$5 billion Bus and Train Tunnel has unimpressive benefit-cost ratio

BaTThe Environmental Impact Statement (EIS) for the Bus and Train (BaT) Tunnel from Dutton Park to Spring Hill is out for comment, and I’m rather unimpressed by the benefit-cost ratio, estimated by Deloitte at 1.16. That is, benefits are estimated to be only 16% higher than costs over the life of the project. That’s pretty concerning for a $5 billion project that is likely to be subject to the same risks of cost blowouts and demand shortfalls as other mega-projects.

Given the possibility of large forecast errors in costs and demand, you’d probably want a much higher benefit-cost ratio (i.e. definitely higher than, say, 1.5) to be confident it’s worth committing $5 billion – or over $1,000 for every Queenslander – to this project. Indeed, Deloitte’s own sensitivity analysis shows that, under some scenarios, the benefit-cost ratio is less than 1 and costs exceed benefits over the life of the project (see Table 14-16 in Chapter 14 of the EIS).

The risks of mega-projects are well known. As mega-projects expert Bent Flyvbjerg observed in his book Megaprojects and Risk:

At the same time as many more and much larger infrastructure projects are being proposed and built around the world, it is becoming clear that many such projects have strikingly poor performance records in terms of economy, environment and public support. Cost overruns and lower-than-predicted revenues frequently place project viability at risk and redefine projects that were initially promoted as effective vehicles to economic growth as possible obstacles to such growth.

There is a risk that the BaT project will turn out to be another poorly performing mega-project, and hence the EIS warrants close scrutiny over the six week consultation period that commenced today.

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7 Responses to $5 billion Bus and Train Tunnel has unimpressive benefit-cost ratio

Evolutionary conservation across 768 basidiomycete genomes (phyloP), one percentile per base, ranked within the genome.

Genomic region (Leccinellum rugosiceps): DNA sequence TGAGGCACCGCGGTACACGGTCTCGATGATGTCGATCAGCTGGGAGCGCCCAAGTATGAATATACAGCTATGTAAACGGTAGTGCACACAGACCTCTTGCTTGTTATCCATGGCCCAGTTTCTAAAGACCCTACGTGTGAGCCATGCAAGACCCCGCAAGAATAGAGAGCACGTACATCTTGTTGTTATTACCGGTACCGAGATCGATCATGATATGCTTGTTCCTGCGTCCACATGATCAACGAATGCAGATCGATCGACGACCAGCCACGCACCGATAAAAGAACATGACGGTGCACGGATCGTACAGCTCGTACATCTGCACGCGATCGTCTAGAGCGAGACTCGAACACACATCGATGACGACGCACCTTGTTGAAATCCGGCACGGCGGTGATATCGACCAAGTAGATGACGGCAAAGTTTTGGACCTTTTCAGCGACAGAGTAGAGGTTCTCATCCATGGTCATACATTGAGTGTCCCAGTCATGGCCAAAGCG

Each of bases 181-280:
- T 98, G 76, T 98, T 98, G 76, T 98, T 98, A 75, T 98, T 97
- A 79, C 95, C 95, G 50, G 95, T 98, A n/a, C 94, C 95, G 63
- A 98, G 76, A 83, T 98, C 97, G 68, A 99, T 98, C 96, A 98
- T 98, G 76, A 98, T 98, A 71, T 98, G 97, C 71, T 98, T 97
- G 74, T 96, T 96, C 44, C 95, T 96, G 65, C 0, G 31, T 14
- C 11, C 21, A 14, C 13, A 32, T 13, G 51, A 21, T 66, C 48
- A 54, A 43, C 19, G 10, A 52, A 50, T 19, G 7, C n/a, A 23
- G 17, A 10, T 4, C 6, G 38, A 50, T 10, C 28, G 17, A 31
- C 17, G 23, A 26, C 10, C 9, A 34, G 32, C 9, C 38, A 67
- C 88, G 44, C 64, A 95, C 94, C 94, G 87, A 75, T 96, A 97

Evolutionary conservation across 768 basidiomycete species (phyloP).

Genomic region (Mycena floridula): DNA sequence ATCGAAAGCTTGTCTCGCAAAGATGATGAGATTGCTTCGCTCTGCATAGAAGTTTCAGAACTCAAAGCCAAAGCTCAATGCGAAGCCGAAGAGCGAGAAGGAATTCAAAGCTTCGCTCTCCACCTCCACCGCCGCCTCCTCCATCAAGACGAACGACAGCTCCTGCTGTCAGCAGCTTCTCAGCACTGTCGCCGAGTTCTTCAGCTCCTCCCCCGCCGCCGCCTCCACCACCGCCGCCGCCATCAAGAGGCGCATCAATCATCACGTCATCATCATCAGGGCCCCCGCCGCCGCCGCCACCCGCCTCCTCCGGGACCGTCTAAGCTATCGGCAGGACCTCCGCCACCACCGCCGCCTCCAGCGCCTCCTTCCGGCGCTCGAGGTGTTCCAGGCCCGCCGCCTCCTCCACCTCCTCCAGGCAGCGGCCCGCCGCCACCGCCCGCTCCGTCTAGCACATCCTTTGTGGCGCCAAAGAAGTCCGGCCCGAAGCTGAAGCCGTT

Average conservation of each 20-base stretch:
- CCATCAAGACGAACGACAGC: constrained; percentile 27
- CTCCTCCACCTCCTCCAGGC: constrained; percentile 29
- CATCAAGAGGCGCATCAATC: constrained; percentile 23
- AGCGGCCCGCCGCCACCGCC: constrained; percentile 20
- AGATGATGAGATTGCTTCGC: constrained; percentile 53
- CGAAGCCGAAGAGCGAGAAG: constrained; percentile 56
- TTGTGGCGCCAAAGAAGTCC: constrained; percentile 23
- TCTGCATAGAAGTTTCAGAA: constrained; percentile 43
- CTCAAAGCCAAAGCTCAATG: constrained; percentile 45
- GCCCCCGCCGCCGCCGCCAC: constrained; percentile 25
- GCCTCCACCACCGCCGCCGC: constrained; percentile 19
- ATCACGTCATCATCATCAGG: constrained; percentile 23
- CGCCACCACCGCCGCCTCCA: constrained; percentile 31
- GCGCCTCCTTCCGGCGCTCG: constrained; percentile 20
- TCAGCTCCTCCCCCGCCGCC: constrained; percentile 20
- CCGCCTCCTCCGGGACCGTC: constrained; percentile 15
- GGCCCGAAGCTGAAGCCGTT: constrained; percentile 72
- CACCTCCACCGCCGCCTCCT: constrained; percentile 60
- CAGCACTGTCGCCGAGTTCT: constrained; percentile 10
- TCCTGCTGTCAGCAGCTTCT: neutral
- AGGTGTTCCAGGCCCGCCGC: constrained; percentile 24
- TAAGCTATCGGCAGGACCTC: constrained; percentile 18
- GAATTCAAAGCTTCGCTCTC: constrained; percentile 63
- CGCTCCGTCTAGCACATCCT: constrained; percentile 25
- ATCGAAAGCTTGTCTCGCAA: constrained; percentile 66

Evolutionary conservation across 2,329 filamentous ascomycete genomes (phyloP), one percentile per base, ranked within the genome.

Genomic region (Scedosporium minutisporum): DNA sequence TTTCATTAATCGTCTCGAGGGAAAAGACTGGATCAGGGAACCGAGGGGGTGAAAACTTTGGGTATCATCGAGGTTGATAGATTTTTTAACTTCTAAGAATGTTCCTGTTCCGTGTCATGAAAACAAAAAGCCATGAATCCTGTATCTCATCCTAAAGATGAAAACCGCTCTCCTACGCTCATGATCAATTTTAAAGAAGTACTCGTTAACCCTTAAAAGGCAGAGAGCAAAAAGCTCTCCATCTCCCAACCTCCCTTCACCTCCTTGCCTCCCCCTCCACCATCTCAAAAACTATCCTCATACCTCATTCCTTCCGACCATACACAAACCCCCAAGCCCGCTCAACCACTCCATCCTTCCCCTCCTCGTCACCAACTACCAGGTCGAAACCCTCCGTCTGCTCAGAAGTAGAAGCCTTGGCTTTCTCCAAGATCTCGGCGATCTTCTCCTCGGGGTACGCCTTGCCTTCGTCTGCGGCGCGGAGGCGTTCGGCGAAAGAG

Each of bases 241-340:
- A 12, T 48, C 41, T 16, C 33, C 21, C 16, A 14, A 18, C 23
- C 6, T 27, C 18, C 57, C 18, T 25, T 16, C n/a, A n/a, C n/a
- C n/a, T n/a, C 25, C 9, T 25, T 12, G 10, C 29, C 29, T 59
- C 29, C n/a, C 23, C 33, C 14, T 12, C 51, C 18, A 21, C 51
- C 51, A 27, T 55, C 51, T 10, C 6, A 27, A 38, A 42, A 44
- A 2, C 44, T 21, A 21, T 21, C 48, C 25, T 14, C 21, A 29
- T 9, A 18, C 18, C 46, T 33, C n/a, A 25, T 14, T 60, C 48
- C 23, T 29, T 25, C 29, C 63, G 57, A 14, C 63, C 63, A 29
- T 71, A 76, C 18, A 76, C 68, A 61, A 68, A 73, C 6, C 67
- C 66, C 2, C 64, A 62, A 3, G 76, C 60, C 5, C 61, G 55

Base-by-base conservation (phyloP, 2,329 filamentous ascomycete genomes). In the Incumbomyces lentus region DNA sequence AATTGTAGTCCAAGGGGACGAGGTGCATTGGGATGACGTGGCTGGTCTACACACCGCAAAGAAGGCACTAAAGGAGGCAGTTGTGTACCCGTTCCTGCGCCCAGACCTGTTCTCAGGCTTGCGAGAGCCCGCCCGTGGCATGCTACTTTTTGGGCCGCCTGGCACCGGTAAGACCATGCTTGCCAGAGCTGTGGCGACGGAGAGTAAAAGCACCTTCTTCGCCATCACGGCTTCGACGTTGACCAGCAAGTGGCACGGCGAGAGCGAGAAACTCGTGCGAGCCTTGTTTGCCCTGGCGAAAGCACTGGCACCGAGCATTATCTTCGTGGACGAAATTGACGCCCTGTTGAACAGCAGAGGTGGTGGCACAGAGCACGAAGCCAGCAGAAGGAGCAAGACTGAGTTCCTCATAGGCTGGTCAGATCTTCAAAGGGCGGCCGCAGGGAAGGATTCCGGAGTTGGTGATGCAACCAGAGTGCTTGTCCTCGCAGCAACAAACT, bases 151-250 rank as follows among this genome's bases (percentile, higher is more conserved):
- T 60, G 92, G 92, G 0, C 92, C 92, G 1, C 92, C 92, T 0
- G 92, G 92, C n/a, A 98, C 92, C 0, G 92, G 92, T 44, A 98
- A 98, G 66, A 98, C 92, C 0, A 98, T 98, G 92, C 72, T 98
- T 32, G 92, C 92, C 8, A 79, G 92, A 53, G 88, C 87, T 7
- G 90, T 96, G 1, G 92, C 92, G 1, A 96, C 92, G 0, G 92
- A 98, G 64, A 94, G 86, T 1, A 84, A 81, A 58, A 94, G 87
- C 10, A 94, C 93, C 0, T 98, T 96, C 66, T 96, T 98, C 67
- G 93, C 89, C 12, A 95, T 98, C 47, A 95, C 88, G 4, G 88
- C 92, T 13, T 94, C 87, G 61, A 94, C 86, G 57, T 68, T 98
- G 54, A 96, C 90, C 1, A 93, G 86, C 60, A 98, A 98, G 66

1. Gavin says:

    But should we judge infrastructure project by project or as a bundle? We have benefited enormously from companies, but the vast majority fail, and professional investors can’t (on average) pick winners. Individual companies generally fail but the market keeps gaining. For instance, does one mega project over-performance make up for many losses? And if so, are we missing great opportunities due to rational analysis (which is invariably wrong)?

    • Gene Tunny says:

      An interesting perspective, Gavin. Thanks for your comment. I’d say the market keeps gaining even though individual companies fail because competition is weeding out poor performers and promoting good performers. Governments, however, can go on, even though they may have a succession of bad projects. Of course, people can vote out the current government every three years, but the public service typically remains the same and it can keep proposing costly, over-engineered solutions funded by taxpayers’ money. Once you bring in vested interests lobbying for projects, optimism bias and the desire of politicians to cut ribbons on big projects, you can end up with too many poorly performing projects in the public sector. Hence there is a great need for rigorous cost-benefit analysis of public projects.

  2. KT says:

    thanks for the article and some very good comments. This is a tough project it seems necessary but the numbers are weak. having said that the private sector are no better with Clem7 and Airport link being grossly exaggerated compared to Councils traffic forecast. Well done to Council for off loading the risk.

  3. Katrina Drake says:

    One of the basic tenants of all major projects is that no project would ever commence if the real costs and time were known at the start. Hence the term budget – a Badly UnDerestimated Guess-EsTimate.

    Time and Cost Budgets are used to get a mega project started.

    The only projects that will ever commence are ones were the benefits are over-stated, and the costs under-estimated. Always a good start.

  4. KT says:

    I agree Katrina – very good

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